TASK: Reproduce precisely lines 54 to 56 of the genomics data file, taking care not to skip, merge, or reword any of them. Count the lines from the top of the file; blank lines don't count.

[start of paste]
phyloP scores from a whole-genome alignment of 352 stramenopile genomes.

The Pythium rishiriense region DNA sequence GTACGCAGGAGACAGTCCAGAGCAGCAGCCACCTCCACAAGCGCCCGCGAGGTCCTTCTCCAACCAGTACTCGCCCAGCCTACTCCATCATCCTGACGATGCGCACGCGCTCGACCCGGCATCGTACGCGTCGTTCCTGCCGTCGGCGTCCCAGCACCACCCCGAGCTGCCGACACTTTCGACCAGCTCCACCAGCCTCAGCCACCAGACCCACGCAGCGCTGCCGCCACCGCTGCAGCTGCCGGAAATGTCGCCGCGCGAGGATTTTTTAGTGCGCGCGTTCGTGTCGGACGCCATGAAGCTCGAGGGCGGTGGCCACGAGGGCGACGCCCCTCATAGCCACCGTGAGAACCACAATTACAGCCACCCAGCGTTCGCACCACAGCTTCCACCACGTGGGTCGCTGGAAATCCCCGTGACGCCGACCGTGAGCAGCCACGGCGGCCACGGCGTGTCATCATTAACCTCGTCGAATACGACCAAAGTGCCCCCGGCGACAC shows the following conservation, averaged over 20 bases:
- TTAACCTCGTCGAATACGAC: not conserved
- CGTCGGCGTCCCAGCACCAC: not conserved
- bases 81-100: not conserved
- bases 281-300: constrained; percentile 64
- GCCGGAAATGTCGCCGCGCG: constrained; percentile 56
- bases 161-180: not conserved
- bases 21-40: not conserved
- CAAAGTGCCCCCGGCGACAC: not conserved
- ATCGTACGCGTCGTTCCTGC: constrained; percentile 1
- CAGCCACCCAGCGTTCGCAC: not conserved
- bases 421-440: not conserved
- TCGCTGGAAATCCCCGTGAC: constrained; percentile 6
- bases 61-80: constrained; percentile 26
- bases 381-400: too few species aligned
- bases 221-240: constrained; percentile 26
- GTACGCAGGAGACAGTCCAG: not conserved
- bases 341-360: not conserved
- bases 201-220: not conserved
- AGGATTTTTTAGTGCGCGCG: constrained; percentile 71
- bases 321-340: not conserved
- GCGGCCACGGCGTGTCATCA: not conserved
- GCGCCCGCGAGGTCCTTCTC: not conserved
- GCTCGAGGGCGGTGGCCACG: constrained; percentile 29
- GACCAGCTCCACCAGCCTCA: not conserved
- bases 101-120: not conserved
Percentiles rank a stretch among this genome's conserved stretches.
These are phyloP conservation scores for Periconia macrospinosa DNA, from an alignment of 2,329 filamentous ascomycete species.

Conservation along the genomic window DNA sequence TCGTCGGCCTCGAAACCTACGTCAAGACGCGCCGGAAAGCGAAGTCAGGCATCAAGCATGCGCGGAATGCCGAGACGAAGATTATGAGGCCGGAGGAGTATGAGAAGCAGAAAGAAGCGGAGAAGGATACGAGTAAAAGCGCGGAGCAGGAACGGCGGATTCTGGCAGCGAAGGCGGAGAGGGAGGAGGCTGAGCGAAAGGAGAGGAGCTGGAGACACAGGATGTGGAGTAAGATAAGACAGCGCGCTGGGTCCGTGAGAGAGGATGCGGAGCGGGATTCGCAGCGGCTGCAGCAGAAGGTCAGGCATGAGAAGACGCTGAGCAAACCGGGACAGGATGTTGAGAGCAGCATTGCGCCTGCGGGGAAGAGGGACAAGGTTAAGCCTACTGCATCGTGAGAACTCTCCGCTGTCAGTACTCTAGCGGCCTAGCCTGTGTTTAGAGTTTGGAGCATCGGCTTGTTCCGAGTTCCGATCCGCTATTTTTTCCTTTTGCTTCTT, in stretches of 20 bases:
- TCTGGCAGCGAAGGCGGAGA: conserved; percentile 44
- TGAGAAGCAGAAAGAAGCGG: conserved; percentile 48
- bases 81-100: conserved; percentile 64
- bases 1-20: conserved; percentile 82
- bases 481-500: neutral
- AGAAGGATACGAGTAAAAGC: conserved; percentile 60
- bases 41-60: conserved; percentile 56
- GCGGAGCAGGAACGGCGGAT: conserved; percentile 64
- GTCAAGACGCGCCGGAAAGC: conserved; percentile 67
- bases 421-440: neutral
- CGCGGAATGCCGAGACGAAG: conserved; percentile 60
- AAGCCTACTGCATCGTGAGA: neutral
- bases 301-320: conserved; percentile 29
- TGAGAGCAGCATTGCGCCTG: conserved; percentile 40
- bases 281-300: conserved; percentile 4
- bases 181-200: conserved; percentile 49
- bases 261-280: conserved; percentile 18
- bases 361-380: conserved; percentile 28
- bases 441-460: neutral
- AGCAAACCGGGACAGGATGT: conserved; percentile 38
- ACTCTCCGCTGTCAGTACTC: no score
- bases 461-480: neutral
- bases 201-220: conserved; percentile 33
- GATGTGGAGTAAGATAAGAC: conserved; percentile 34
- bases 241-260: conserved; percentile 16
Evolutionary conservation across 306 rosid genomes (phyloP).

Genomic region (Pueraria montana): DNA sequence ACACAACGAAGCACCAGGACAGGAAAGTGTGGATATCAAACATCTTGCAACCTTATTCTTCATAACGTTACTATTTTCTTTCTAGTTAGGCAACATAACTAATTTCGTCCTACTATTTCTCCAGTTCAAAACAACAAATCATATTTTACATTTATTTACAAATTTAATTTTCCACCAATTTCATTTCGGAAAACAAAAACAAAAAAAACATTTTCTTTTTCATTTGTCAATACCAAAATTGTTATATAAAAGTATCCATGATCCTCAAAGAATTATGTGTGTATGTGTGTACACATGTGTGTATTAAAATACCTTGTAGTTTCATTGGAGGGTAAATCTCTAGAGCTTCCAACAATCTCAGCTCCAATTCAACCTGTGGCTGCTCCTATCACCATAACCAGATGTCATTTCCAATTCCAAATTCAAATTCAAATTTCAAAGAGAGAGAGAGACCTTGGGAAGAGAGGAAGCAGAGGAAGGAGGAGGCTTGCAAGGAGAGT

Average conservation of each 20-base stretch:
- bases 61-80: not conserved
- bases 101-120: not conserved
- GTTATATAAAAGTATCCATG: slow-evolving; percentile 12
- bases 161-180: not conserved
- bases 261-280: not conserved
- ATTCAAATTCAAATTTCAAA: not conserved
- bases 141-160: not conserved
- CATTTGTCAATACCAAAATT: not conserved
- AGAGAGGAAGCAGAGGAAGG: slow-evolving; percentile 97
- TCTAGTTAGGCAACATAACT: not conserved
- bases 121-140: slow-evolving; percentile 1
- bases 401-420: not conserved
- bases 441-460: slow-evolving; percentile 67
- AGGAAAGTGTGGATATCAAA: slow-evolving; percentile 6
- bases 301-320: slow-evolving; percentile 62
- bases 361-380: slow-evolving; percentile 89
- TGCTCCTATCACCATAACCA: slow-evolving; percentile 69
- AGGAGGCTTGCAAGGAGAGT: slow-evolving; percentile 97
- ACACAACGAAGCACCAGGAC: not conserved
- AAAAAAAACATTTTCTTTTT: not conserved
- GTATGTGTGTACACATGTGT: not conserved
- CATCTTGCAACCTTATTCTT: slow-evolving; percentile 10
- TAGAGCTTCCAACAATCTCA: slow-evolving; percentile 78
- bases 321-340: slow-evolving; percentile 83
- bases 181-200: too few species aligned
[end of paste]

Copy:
- GATGTGGAGTAAGATAAGAC: conserved; percentile 34
- bases 241-260: conserved; percentile 16
Evolutionary conservation across 306 rosid genomes (phyloP).